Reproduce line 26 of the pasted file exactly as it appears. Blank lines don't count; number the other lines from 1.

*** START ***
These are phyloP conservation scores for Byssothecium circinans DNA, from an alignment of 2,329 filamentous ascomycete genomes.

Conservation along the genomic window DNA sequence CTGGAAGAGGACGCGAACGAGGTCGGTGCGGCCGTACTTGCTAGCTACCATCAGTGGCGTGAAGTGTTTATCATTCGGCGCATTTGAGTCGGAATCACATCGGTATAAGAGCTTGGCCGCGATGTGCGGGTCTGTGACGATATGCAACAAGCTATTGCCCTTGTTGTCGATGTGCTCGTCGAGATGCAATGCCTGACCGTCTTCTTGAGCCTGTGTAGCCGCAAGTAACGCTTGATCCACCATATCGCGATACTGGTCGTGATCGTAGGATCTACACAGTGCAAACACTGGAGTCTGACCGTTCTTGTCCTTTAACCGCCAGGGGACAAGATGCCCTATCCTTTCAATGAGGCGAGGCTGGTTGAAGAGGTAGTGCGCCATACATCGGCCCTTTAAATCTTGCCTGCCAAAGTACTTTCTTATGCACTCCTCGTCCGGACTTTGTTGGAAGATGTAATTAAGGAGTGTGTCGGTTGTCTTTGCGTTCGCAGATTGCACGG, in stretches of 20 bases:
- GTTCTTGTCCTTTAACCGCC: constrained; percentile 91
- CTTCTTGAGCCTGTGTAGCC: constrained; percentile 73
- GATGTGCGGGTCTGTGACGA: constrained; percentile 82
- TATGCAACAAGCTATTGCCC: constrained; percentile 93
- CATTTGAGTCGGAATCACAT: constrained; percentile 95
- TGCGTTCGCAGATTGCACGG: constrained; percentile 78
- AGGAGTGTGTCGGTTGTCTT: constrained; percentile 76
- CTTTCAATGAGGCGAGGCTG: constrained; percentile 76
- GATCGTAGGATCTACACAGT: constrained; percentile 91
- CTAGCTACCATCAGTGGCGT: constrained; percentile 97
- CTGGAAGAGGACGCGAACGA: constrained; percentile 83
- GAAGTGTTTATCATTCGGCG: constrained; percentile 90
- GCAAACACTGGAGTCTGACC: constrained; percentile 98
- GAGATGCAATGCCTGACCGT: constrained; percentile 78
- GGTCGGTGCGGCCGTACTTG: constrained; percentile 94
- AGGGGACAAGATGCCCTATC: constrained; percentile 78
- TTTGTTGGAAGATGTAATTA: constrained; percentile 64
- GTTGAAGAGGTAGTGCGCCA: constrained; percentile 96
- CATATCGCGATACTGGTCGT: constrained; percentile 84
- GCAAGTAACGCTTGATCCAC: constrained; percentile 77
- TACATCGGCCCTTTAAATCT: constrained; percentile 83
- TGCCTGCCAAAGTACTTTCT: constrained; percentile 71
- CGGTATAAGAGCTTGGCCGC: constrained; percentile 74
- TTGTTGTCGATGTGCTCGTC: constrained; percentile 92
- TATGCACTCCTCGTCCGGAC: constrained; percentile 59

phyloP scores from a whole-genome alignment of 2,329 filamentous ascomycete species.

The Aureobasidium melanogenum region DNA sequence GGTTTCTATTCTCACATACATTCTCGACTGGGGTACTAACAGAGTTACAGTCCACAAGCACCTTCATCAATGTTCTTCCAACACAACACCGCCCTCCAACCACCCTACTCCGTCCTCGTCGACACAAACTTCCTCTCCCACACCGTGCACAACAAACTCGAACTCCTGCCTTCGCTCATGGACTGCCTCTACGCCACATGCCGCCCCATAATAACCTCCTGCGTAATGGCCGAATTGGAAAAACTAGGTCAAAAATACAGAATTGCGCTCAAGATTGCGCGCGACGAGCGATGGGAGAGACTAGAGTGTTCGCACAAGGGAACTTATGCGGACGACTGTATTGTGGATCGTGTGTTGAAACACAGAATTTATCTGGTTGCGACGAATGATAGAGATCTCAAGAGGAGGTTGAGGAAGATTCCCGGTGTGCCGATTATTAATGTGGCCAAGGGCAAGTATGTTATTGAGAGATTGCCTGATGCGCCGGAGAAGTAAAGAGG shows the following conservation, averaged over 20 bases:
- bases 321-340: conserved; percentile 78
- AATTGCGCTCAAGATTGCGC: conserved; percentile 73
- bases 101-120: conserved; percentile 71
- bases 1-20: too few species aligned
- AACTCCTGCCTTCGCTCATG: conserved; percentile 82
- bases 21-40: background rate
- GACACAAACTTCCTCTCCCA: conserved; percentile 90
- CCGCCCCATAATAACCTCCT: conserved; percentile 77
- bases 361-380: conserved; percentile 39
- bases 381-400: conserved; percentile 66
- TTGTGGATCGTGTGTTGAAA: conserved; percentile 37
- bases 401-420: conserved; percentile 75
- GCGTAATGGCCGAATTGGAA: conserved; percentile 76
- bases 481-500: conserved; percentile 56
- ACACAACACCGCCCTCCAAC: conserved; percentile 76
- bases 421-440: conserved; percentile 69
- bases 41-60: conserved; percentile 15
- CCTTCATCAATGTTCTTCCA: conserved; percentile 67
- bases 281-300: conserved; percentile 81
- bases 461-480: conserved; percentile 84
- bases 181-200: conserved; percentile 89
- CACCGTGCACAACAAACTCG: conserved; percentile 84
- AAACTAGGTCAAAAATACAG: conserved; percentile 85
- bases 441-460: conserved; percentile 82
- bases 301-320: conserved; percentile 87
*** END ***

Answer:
- TTGTTGTCGATGTGCTCGTC: constrained; percentile 92